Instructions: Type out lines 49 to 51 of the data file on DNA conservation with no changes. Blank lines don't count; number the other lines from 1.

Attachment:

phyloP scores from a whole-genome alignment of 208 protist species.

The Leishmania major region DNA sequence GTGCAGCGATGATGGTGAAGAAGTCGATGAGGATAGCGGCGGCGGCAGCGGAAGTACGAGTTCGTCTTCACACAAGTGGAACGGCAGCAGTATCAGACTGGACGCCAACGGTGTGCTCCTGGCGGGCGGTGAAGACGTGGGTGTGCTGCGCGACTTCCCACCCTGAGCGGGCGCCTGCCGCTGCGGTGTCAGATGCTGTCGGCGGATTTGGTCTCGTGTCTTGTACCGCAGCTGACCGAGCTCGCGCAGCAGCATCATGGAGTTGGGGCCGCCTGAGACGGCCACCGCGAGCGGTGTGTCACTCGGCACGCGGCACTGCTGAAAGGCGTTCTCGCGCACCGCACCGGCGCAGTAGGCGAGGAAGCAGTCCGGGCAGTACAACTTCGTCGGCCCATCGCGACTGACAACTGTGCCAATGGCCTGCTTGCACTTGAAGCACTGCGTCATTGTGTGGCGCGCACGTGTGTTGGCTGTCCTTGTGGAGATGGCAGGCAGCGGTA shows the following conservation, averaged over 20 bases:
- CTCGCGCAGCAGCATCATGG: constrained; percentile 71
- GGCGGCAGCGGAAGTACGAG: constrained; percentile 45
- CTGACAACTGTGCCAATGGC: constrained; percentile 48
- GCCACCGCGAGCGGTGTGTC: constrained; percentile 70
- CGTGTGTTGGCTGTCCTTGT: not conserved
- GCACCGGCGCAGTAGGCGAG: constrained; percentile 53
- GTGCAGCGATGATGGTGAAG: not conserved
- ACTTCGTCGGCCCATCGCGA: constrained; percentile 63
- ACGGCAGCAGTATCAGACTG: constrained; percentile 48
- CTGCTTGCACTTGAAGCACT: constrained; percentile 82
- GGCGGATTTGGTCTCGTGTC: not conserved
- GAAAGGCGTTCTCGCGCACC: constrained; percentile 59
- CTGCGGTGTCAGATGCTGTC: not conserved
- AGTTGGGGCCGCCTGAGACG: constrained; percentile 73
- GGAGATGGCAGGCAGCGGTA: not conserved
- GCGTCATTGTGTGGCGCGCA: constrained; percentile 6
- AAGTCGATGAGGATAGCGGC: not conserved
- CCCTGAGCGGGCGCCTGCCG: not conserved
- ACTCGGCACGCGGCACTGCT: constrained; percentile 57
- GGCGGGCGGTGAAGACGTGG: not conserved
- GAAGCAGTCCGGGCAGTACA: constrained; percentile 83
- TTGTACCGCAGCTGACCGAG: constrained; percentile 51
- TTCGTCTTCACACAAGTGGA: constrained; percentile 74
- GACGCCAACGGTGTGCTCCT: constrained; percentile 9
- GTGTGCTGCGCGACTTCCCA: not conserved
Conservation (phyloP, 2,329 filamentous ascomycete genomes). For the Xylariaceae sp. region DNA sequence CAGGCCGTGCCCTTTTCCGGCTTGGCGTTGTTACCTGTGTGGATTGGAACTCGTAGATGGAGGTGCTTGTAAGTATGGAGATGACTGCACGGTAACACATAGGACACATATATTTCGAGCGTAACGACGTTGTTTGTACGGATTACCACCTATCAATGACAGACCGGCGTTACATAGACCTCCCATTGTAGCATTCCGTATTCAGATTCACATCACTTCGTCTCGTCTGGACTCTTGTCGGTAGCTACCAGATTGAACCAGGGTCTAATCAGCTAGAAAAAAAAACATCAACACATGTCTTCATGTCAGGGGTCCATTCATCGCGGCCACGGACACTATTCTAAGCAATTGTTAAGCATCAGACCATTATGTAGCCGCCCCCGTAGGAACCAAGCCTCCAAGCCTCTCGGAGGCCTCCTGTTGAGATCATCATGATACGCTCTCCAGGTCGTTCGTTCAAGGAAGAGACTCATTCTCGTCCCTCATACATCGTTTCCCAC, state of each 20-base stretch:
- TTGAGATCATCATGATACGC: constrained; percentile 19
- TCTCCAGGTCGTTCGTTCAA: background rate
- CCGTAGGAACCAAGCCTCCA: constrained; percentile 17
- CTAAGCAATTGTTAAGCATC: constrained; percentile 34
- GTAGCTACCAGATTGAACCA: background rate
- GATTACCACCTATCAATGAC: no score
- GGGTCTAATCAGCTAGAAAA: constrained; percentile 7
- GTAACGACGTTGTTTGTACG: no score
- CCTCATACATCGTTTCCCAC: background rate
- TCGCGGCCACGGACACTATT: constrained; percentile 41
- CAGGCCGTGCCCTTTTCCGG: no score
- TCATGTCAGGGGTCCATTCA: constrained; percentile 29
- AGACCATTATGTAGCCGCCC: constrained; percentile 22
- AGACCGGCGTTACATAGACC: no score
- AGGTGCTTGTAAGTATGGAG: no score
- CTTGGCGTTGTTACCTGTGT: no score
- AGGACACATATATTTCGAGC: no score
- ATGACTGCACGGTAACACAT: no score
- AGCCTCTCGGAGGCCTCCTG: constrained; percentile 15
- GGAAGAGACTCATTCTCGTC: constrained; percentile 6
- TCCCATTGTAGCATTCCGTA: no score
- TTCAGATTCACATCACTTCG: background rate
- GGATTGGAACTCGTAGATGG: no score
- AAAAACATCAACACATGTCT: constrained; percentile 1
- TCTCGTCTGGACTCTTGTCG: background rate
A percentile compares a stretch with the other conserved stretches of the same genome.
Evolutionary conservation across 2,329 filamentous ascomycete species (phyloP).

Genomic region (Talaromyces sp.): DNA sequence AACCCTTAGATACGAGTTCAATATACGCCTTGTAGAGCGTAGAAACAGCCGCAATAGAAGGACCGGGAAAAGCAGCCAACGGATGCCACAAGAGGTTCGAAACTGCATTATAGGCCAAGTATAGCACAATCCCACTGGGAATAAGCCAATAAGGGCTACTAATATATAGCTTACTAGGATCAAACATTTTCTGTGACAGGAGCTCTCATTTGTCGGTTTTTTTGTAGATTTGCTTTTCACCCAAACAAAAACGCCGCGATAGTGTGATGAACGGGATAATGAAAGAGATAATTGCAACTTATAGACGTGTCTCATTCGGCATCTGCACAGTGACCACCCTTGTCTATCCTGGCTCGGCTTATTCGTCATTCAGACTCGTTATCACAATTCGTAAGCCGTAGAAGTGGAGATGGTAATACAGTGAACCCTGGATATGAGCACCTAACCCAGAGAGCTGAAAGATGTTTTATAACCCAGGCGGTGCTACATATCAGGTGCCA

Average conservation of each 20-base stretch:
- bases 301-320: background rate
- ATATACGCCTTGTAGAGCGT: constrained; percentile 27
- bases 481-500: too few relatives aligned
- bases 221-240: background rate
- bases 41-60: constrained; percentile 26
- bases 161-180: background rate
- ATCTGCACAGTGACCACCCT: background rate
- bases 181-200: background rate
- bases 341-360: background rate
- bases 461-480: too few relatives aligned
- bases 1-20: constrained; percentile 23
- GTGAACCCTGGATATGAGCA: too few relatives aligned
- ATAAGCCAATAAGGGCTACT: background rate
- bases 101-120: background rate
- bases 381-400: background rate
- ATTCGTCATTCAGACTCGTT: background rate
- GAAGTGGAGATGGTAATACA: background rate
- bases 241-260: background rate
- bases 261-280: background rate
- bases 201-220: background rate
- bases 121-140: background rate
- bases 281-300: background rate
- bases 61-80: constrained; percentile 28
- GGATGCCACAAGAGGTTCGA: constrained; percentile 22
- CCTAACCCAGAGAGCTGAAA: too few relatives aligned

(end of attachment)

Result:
- TCCCATTGTAGCATTCCGTA: no score
- TTCAGATTCACATCACTTCG: background rate
- GGATTGGAACTCGTAGATGG: no score